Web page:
Here is an outline of the required elements and choices:
- Define a problem using your data.
- Data can be discrete, continuous, or direct.
- Choose a basis.
- This is optional depending on which solver you choose.
- Solve the problem.
- Many solvers exist; see the docs.
using DataDrivenDiffEq, ModelingToolkit # The function we are trying to find f(u) = u^2 + 4u + 4 X = f.(1:100) # Generate data X = reshape(X, length(X), 1) # Reshape into a matrix # Create a problem from the data problem = DiscreteDataDrivenProblem(X) # Choose a basis @variables u[1:1] using Symbolics: scalarize u = scalarize(u) basis = Basis(monomial_basis(u, 2), u) # Solve the problem, using the solver of your choosing res = solve(problem, basis, STLSQ())
Problems of identification, estimation, or inference are defined by data. These data contain at least measurements of the states
X, which would be sufficient to describe a
DiscreteDataDrivenProblem with unit time steps similar to the first example on dynamic mode decomposition. Of course, we can extend this to include time points
t, control signals
U or a function describing those
u(x,p,t). Additionally, any parameters
p known a priori can be included in the problem. In practice, this looks like:
problem = DiscreteDataDrivenProblem(X) problem = DiscreteDataDrivenProblem(X, t) problem = DiscreteDataDrivenProblem(X, t, U) problem = DiscreteDataDrivenProblem(X, t, U, p = p) problem = DiscreteDataDrivenProblem(X, t, (x,p,t)->u(x,p,t))
ContinuousDataDrivenProblem would need at least measurements and time-derivatives (
DX) or measurements, time information and a way to derive the time derivatives(
t and a Collocation method). Again, this can be extended by including a control input as measurements or a function and possible parameters:
problem = ContinuousDataDrivenProblem(X, DX) problem = ContinuousDataDrivenProblem(X, t, DX) problem = ContinuousDataDrivenProblem(X, t, DX, U, p = p) problem = ContinuousDataDrivenProblem(X, t, DX, (x,p,t)->u(x,p,t)) # Using collocation problem = ContinuousDataDrivenProblem(X, t, InterpolationMethod()) problem = ContinuousDataDrivenProblem(X, t, GaussianKernel()) problem = ContinuousDataDrivenProblem(X, t, U, InterpolationMethod()) problem = ContinuousDataDrivenProblem(X, t, U, GaussianKernel(), p = p)
You can also directly use a
DESolution as an input to your
problem = DataDrivenProblem(sol; kwargs...)
which evaluates the function at the specific timepoints
t using the parameters
p of the original problem instead of using the interpolation. If you want to use the interpolated data, add the additional keyword
use_interpolation = true.
An additional type of problem is the
DirectDataDrivenProblem, which does not assume any kind of causal relationship. It is defined by
X and an observed output
Y in addition to the usual arguments:
problem = DirectDataDrivenProblem(X, Y) problem = DirectDataDrivenProblem(X, t, Y) problem = DirectDataDrivenProblem(X, t, Y, U) problem = DirectDataDrivenProblem(X, t, Y, p = p) problem = DirectDataDrivenProblem(X, t, Y, (x,p,t)->u(x,p,t), p = p)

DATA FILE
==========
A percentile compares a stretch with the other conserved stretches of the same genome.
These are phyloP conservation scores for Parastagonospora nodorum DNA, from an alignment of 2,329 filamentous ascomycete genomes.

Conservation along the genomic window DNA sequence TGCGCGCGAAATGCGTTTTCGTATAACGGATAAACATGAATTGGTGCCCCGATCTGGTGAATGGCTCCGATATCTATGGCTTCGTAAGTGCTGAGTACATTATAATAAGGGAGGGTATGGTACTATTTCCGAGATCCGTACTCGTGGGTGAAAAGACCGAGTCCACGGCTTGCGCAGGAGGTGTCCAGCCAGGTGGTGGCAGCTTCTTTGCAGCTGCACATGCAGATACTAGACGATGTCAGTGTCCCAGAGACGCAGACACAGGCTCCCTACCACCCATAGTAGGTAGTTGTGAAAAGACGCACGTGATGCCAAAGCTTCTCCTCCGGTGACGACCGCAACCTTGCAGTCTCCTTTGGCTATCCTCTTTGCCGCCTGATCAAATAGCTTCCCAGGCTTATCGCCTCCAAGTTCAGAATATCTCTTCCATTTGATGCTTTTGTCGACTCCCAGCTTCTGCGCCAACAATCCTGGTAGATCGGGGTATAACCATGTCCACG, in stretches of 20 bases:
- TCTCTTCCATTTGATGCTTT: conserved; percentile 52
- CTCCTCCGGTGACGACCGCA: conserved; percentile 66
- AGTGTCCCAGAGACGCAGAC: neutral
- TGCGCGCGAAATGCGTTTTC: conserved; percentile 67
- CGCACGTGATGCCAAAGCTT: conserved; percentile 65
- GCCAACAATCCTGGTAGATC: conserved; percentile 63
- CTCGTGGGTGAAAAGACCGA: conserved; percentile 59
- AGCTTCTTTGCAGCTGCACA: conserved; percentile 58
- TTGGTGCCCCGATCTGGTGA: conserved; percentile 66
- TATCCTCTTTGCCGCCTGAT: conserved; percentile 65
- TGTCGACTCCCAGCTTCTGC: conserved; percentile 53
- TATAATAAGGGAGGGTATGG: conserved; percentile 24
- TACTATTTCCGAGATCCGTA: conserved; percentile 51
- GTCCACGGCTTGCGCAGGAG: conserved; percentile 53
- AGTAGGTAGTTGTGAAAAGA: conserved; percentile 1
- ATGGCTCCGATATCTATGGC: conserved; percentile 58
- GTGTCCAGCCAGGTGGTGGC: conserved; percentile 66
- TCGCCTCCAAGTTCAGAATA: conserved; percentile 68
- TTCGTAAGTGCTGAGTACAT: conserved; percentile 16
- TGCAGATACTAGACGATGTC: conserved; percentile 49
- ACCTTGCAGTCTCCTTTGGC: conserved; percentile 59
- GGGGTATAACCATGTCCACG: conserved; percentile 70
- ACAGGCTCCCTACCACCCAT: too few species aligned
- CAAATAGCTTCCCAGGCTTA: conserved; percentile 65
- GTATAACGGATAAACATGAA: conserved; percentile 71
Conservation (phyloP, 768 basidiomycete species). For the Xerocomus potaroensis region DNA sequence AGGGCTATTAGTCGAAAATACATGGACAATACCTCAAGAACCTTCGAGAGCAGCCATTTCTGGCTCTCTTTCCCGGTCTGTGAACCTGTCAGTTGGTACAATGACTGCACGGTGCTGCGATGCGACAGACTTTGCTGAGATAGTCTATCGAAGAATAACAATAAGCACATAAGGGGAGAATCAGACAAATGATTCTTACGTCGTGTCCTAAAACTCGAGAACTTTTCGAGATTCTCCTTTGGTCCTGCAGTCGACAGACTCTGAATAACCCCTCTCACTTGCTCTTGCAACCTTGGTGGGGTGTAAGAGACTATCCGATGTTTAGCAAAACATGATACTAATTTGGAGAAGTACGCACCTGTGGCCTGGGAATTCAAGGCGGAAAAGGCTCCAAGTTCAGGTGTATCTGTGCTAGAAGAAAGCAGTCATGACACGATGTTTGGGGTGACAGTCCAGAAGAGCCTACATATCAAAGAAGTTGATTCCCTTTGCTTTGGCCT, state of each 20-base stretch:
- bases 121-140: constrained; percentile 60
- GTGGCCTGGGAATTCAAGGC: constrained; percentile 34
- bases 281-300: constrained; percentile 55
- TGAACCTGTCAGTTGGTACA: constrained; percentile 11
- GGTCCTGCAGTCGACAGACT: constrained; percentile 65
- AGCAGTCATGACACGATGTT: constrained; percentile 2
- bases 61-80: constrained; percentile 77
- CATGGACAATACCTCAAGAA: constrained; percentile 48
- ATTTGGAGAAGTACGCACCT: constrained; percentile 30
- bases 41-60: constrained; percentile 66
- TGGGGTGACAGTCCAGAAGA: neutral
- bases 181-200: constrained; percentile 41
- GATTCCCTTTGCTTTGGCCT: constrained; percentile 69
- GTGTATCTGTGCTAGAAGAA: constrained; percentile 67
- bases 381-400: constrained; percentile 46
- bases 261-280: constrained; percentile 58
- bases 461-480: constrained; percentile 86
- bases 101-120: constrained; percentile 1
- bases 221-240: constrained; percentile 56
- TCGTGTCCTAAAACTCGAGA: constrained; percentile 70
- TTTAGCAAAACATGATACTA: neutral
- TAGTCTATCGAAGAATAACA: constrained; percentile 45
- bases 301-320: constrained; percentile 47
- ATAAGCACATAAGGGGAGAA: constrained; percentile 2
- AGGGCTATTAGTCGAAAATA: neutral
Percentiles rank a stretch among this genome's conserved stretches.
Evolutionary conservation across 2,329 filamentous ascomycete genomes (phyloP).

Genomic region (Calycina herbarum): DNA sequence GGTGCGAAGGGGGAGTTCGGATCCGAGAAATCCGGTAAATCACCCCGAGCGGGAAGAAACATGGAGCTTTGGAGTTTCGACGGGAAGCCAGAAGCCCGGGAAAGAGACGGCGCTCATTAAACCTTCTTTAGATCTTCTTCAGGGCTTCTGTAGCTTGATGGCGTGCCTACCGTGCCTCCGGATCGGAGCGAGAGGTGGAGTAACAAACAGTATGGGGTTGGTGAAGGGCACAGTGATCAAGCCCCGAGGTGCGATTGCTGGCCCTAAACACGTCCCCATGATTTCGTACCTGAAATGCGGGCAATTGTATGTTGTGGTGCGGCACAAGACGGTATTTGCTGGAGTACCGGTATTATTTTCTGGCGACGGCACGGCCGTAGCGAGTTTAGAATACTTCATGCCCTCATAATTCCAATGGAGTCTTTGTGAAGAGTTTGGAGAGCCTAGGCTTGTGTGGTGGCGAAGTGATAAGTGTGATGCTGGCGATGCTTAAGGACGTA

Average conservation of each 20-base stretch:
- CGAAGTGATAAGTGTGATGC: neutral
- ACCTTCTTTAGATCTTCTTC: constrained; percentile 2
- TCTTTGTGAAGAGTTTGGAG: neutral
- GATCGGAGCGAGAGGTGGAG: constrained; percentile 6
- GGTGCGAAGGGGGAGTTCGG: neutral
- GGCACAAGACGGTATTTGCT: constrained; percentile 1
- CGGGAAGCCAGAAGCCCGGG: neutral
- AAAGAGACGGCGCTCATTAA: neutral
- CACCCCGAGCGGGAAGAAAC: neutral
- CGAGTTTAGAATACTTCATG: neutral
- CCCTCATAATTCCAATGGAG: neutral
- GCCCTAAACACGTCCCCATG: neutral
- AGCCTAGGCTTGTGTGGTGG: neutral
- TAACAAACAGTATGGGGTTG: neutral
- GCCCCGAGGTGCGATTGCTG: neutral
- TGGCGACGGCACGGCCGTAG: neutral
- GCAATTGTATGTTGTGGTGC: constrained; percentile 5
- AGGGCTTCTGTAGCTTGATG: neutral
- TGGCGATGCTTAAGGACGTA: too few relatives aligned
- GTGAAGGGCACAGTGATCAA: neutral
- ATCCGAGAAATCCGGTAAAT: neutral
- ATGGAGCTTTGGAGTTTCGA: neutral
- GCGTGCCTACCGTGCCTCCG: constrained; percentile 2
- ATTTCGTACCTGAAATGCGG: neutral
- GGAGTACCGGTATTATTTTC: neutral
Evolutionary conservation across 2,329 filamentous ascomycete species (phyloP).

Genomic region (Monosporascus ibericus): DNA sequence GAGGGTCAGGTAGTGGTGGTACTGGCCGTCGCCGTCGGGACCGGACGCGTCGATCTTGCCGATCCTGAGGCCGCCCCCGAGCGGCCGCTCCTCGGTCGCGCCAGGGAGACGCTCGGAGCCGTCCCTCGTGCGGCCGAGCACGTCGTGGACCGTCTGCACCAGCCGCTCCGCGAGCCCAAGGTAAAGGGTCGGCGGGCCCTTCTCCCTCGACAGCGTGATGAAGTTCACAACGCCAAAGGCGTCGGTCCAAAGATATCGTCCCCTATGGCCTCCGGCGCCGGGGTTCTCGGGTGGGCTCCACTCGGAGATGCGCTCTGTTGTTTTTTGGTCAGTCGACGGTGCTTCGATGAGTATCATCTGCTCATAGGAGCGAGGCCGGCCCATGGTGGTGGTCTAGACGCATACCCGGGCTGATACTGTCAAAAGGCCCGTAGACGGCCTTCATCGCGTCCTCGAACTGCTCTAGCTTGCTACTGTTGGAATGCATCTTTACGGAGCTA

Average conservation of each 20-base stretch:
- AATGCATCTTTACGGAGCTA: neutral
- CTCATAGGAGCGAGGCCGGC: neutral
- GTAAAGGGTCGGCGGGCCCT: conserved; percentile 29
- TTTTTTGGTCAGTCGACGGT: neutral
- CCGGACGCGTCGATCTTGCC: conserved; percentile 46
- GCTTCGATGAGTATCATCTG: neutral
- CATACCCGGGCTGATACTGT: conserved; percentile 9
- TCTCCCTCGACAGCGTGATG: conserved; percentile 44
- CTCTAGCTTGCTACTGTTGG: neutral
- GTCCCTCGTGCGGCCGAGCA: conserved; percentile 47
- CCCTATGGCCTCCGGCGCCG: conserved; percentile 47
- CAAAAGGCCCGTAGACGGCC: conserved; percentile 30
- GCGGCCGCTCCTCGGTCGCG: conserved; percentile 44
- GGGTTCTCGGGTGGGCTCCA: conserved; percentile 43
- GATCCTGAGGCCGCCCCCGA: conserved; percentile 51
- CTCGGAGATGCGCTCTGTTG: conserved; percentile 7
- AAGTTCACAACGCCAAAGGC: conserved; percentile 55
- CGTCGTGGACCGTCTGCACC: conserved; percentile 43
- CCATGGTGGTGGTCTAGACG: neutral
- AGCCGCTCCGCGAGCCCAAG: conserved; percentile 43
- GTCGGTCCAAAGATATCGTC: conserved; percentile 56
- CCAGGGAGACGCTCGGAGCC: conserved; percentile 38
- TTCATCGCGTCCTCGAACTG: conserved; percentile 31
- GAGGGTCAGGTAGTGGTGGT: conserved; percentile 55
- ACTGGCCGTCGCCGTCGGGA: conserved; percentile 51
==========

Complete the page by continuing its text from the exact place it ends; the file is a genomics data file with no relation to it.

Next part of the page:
A basis is optional, depending on the solver and solution method you are using. For instance, for DMD, a basis is not required, but for SINDy using STLQS(), it is required.
A basis can be defined like:
@variables u[1:2] Ψ = Basis([u; u^2], u)
See the Implicit Systems tutorials for more complex examples of defining a Basis.
Next up, we choose a method to
DataDrivenProblem. Depending on the input arguments and the type of problem, the function will return a result derived via
Sparse Optimization, or general
Symbolic Regression. Different options can be provided, depending on the inference method, for options like rounding, normalization, or the progress bar. A
Basis can be used for lifting the measurements.
# Use a Koopman based inference res = solve(problem, DMDSVD(), kwargs...) # Use a sparse identification res = solve(problem, basis, STLQS(), kwargs...)
res contains a
result which is the inferred system and a
metrics which is a
NamedTuple containing different metrics like the L2 error of the inferred system with the provided data and the
AICC. These can be accessed via:
# The inferred system system = result(res) # The metrics m = metrics(res) m.Sparsity # No. of active terms / nonzero coefficients m.Error # L2 Error of all data m.Errors # Individual error of the different data rows m.AICC # AICC m.AICCs # ....
Since the inferred system is a parametrized equation, the corresponding parameters can be accessed and returned via
# Vector ps = parameters(res) # Parameter map ps = parameter_map(res)
The keyword argument
eval_expression controls the function creation behavior.
eval_expression=true means that
eval is used, so normal world-age behavior applies (i.e. the functions cannot be called from the function that generates them). If
eval_expression=false, then construction via GeneralizedGenerated.jl is utilized to allow for same world-age evaluation. However, this can cause Julia to segfault on sufficiently large basis functions. By default eval_expression=false.